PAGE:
If you are just starting out BTW I advise you to get hold of this book

Stu Maschwitz "The DV Rebel's Guide"
An ALL DIGITAL Approach to Making KILLER ACTION MOVIES on the CHEAP
ISBN 0-321-41364-4
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Old August 12th, 2007, 04:26 AM   #8
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Great tips! Thank you for the tip on white balance on orange. Tested it on several pieces of colored paper just now and found out som astonishing effects.
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Old August 12th, 2007, 11:08 AM   #9
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What white balance thing would I use? Tungsten lighting is that what ur talkin bout
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Old August 12th, 2007, 02:31 PM   #10
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can't take credit for the white balance on orange...I learned about it from the folks at http://www.marlathemovie.com

scott, to white balance (WB) your camera, hold up the card you wish to balance to (or a white shirt, or anything else) and zoom to fill the frame...the thing you're balancing to should be lit by the main light you're using (key light). If you WB to a white card lit by the sun, indoor lights will look really orangy yellow...conversely, lit by an interior tungsten light, sunlight will turn blue. Flourescents have a green spike in them which WB stuff a bit toward magenta.

make sure your WB dial on the side of the camera (pictures of lights around it) is set to one of the custom settings (1,2 or 3...the others are tungsten, sunlight and auto)...then press the WB button next to that dial (little caret pushing through a line) for a second or two, you should be able to watch the color change before your eyes.

When you zoom back out, the scene's colors will have changed. In the film world, you have daylight film and indoor film...they are precorrected (like the two non-custom, non-auto settings on the WB dial) to blue and yellow-orange. If you want to shoot more like film folk, use those two settings exclusively, then filter your lights to give you the onscreen colors you want.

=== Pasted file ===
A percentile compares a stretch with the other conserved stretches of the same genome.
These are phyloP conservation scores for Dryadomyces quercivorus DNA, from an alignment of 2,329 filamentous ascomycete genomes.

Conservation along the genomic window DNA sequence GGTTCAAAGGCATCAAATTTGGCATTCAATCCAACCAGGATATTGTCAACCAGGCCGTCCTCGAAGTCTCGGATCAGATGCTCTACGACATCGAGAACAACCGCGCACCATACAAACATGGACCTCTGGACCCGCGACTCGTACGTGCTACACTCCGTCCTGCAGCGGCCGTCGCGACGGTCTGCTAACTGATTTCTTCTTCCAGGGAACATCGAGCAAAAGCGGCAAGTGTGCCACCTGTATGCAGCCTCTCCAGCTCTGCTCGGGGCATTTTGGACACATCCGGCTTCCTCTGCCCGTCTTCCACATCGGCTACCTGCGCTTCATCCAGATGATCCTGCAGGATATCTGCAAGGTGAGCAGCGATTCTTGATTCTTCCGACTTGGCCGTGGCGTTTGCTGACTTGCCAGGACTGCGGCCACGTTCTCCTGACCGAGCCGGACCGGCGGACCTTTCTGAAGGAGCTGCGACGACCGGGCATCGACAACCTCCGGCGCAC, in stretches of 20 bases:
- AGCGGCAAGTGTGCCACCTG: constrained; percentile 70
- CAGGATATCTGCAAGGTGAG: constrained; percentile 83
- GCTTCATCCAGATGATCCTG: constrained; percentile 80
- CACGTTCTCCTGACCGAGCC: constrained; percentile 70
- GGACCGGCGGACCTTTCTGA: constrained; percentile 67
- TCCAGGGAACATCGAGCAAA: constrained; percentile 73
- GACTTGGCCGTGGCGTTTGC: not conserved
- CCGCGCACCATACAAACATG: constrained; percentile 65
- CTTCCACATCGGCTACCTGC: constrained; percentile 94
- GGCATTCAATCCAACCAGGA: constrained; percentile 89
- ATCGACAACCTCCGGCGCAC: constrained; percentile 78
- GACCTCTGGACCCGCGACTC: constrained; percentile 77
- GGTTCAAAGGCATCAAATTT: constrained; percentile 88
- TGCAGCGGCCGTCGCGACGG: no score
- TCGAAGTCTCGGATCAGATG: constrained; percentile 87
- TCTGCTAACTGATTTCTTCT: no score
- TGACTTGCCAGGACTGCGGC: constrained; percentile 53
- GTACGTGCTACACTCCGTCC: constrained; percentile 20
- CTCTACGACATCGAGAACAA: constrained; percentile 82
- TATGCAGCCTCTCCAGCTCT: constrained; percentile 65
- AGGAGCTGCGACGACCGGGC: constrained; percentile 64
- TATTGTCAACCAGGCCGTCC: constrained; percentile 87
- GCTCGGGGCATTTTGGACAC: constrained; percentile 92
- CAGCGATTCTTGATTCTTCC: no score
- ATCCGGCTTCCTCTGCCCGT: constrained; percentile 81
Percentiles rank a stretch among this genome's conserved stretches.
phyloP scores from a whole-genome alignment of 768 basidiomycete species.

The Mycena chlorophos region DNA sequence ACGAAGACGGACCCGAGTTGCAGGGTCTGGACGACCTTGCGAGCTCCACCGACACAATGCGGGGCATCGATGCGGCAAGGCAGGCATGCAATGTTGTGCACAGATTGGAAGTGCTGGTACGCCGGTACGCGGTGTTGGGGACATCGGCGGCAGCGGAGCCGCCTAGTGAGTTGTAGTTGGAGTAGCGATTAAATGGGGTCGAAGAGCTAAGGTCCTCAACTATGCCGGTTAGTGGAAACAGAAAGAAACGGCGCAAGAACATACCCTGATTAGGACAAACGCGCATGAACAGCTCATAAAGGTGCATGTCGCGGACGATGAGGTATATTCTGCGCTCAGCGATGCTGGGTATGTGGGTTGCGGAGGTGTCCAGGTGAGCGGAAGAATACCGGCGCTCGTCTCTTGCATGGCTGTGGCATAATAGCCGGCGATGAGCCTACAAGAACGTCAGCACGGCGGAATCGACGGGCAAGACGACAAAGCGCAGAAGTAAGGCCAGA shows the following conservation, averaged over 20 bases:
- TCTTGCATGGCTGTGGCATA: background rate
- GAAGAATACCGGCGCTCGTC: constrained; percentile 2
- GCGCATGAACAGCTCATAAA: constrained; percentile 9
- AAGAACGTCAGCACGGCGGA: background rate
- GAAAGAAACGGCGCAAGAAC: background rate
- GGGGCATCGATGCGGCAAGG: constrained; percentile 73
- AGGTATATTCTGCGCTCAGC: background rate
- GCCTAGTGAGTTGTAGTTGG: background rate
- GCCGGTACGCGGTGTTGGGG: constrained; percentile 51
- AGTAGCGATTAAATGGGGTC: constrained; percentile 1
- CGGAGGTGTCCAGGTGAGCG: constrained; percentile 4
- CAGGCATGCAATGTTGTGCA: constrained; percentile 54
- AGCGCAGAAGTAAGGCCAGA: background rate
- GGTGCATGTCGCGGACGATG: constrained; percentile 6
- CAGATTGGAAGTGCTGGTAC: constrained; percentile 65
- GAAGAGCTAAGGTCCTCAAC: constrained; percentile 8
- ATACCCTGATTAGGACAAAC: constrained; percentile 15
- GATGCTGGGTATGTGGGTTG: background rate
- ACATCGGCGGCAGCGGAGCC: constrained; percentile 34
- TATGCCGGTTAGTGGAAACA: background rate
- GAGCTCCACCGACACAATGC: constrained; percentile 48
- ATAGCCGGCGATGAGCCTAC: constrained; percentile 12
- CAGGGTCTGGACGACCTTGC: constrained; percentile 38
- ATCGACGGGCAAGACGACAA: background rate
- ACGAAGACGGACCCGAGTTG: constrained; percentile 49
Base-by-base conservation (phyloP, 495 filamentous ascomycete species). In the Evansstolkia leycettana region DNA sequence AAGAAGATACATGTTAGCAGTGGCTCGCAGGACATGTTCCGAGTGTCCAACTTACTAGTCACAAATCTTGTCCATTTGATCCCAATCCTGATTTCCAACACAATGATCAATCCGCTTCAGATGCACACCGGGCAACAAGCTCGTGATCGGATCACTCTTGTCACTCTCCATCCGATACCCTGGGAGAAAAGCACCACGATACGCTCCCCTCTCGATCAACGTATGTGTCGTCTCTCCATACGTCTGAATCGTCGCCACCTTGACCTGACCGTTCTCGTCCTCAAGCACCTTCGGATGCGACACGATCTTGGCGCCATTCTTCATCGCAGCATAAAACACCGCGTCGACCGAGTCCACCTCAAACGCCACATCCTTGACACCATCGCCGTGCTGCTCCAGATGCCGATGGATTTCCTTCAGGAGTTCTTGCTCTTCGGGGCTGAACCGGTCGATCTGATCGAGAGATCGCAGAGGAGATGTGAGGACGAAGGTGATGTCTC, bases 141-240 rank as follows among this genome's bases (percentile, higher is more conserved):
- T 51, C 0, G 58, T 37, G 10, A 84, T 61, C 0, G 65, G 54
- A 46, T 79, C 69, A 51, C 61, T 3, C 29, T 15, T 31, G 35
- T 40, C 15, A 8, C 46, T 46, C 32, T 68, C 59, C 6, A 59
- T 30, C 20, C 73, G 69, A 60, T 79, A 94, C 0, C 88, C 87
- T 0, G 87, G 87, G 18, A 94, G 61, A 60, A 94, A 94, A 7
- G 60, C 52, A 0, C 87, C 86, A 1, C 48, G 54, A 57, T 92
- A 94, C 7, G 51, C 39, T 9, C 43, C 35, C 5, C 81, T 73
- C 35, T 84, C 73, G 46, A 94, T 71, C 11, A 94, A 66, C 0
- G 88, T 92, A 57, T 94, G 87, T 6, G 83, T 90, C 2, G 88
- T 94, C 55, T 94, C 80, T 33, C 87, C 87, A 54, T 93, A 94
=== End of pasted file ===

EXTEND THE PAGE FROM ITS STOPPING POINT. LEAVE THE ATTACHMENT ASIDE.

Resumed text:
I recently did a wedding in one of the worst lit places I've ever worked. My WB knob got a work out as I would turn to the left, I'd have to reframe and set to sunlight, then change as I turned back to the right...Eventually, I just set it to auto (which I don't like) and locked longer onto my subjects in a given lighting environment...very colorful footage.
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Old August 12th, 2007, 05:09 PM   #11
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Scrapbooking store? That's brilliant. And obvious, now that I think of it. I know where I'll be off to buy single sheets of colored papers for balance cards.

Thanks, Cole.

Martin
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Old August 13th, 2007, 01:03 PM   #12
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I have a bright orange shirt that'll work great, bwhaha! Thanks guys!
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Old August 13th, 2007, 01:28 PM   #13
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Perfect...always:

use what you have,
make what you don't,
buy what you can't!
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Old August 14th, 2007, 04:58 PM   #14
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Cole, thanx a lot for the link. It was a beautiful film they had made. Especially since I do speak french (well...almost... :) )

Unfortunately I totally forgot to use w/b at todays shot (on auto) but next time...
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Old August 15th, 2007, 02:03 PM   #15
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heat of the moment, it happens...I use a checklist on set:

http://www.yafiunderground.com/checklist.html

This one doesn't have white balance, but I put that mentally under exposure for my purposes...you can add it to yours and run down it every time you shoot...every time you roll action, you should have gone through your list!

adjust it to fit your work flow.